Hellam Township makes a change to allow tiny homes
Those looking to venture into the world of microliving will now have the chance to build a tiny home in Hellam Township.
The Board of Supervisors unanimously voted on Thursday to amend the township's current zoning ordinance, now permitting the construction of dwellings smaller than 699 square feet.
"(We wanted) to allow these smaller dwellings for residents who wish to have a smaller footprint on this planet and to provide affordable housing opportunities," said Rachel Vega, the township's zoning officer.
The tiny homes ordinance first came to the Board of Supervisors in October after it was added to the township's planning commission to-do list in 2019.
No residents within the past year approached the township requesting to build a tiny house, Vega added.
"Before this zoning ordinance amendment, the township did not permit dwellings smaller than 700 square feet," Vega said.
Tiny homes in Hellam Township must be placed on a permanent foundation and be certified by the Department of Housing and Urban Development in order to comply with the township's building code, Vega said. Additionally, all dwellings must be properly connected to utilities, including water, sewer and electricity, according to a copy of the ordinance.
"You hook up to electricity and water and sewer when it's a permanent dwelling, and the whole point was that you weren't having transient dwellings," Vega said during Thursday's meeting.
In recent years, microliving has become increasingly popular. HGTV introduced the concept of tiny homes to millions with its program "Tiny House, Big Living."
Several Facebook groups have popped up, encouraging the discussion and offering resources to individuals interested in tiny home living. Among those individuals is Tommy Pursell, who runs the Pennsylvania Tiny House Association.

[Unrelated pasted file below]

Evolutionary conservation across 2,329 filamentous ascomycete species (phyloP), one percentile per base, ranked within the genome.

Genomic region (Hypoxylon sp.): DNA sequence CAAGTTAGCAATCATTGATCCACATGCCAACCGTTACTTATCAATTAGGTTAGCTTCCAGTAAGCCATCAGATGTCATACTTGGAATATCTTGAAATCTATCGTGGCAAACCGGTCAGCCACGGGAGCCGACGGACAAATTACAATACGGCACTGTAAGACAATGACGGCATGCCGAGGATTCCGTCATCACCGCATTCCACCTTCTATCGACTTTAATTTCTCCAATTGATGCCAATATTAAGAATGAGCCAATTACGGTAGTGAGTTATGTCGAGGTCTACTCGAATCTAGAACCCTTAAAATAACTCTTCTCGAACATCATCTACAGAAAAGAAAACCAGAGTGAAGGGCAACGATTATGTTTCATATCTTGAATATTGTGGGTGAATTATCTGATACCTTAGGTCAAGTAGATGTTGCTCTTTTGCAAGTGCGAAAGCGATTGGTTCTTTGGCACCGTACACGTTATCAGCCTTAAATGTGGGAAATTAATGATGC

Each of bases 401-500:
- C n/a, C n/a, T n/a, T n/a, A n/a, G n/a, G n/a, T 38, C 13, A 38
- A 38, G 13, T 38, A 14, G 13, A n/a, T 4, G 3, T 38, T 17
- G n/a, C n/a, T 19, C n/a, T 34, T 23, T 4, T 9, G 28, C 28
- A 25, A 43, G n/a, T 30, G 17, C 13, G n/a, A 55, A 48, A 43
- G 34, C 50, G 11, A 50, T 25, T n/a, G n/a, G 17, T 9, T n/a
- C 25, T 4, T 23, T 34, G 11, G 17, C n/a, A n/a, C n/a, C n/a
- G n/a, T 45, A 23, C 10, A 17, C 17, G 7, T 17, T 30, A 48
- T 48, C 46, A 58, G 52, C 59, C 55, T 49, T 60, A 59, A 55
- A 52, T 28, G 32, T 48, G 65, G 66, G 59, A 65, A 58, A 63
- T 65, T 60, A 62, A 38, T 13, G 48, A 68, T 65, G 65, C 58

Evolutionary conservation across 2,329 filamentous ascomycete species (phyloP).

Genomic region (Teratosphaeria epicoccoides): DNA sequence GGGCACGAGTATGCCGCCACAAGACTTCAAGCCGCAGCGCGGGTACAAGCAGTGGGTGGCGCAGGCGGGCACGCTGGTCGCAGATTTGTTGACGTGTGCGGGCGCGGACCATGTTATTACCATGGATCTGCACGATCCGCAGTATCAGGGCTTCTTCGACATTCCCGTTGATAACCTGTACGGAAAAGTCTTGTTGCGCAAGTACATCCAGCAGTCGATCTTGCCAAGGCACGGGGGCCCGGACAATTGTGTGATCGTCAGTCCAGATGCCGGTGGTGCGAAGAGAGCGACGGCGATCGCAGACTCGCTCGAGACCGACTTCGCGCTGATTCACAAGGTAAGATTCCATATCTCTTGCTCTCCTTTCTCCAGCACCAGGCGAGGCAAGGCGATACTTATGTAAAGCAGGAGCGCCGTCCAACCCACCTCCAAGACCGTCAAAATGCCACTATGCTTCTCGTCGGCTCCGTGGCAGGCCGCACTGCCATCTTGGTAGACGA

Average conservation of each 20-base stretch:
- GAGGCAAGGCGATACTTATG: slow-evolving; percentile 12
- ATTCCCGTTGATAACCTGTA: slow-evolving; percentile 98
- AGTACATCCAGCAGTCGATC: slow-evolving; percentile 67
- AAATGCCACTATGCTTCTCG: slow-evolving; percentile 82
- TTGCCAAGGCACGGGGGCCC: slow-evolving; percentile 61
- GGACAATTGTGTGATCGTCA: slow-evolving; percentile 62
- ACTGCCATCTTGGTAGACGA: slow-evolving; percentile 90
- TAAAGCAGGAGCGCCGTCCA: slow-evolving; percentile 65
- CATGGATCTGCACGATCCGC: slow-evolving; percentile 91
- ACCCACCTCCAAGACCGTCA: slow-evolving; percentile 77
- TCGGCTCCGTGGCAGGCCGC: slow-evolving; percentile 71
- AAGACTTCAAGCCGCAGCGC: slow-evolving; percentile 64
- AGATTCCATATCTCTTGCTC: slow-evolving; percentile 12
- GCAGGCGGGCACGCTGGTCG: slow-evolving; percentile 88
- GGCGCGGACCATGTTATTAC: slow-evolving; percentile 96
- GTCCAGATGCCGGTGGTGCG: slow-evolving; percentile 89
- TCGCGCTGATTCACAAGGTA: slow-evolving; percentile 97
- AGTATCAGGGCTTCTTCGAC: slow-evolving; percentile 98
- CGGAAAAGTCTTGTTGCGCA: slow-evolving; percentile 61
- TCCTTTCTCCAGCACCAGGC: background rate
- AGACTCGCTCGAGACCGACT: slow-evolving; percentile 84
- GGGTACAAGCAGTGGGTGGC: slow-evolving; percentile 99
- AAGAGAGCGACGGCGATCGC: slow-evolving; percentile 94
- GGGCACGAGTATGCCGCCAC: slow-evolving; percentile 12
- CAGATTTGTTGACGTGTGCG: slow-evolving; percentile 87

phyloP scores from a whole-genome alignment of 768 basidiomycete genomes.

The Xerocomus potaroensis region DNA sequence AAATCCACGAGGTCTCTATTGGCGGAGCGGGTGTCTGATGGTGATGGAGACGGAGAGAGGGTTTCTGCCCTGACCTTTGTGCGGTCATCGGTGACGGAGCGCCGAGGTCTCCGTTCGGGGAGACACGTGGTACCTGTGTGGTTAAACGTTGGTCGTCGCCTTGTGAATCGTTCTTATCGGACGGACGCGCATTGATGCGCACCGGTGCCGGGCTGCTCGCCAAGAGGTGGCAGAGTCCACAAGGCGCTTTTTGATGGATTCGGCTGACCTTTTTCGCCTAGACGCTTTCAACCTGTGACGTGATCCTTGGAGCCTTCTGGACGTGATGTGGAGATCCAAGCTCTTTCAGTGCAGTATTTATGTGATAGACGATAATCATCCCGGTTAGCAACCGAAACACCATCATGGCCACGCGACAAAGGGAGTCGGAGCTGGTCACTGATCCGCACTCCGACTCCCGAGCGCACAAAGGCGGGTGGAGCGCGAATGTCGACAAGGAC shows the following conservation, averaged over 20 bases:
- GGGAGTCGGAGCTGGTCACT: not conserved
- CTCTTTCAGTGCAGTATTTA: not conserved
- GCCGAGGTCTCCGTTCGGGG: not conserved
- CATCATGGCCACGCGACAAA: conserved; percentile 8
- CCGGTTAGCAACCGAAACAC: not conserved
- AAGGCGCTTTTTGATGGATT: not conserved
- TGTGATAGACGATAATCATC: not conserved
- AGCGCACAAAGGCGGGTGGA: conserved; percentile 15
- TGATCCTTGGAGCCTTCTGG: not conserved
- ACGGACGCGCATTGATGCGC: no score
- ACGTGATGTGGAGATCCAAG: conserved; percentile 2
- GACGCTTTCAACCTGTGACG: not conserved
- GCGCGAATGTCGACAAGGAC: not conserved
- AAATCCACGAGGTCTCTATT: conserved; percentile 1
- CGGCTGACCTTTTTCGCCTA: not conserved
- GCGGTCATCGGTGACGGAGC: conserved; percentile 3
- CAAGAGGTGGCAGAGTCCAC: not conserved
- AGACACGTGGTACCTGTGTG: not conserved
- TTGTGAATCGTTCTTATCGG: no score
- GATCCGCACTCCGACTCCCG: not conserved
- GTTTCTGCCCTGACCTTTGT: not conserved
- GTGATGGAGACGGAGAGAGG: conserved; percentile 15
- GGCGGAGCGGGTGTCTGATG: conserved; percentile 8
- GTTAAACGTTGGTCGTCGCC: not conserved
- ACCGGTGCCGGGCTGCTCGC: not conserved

Pursell first got interested in the microliving community in 2015 after researching affordable and comfortable living spaces for his family during the summer months at a local campsite.
The Erie County native built his tiny home himself over the course of several months. By the end of his project, Pursell spent about $12,000 building the tiny home of his dreams.
"The awesome thing about a tiny house is you have a hand in designing the way you want it," Pursell said. "I was very specific in my needs."
With wheels attached to the bottom of his tiny home, Pursell transports his "home away from home" each summer to Pleasantville Camp in Venango County.
With full plumbing, sewer and electricity, Pursell said the biggest difference between his tiny home and an RV is comfort and control.
"You have more control over your design process, because in an RV they have pre-cut patterns that you have to choose from," Pursell said. "You don't have a say in how it's built."
He added that many individuals who are drawn to the tiny house movement have an interest in minimalism and getting "the clutter out of their lives."
This couldn't be more true for Katie Craven, a Springettsbury Township native who became interested in tiny home living after living in Oregon for a year on a car's worth of items.
"By living with minimal things just to get by, I was able to find more joy in my life," said Craven, who now lives in Lancaster County. "For living in a tiny house, it kind of helps you focus more on the things in life that matter more."
Craven started the process of building a tiny home in early fall with Leola-based building company Liberation Tiny Homes. Currently, she is in the design process and anticipates to start building by the end of February.
With an emphasis on a larger living space and an upstairs loft room for her bed, Craven wants her tiny home to be mobile to allow for easy transportation to new places.
"I haven't really been a person who stays in the same place for a super long period of time," Craven said. "So the idea of a tiny house on wheels to move it to new places you want to explore is ideal for me."
— Reach Tina Locurto at firstname.lastname@example.org or on Twitter at @tina_locurto.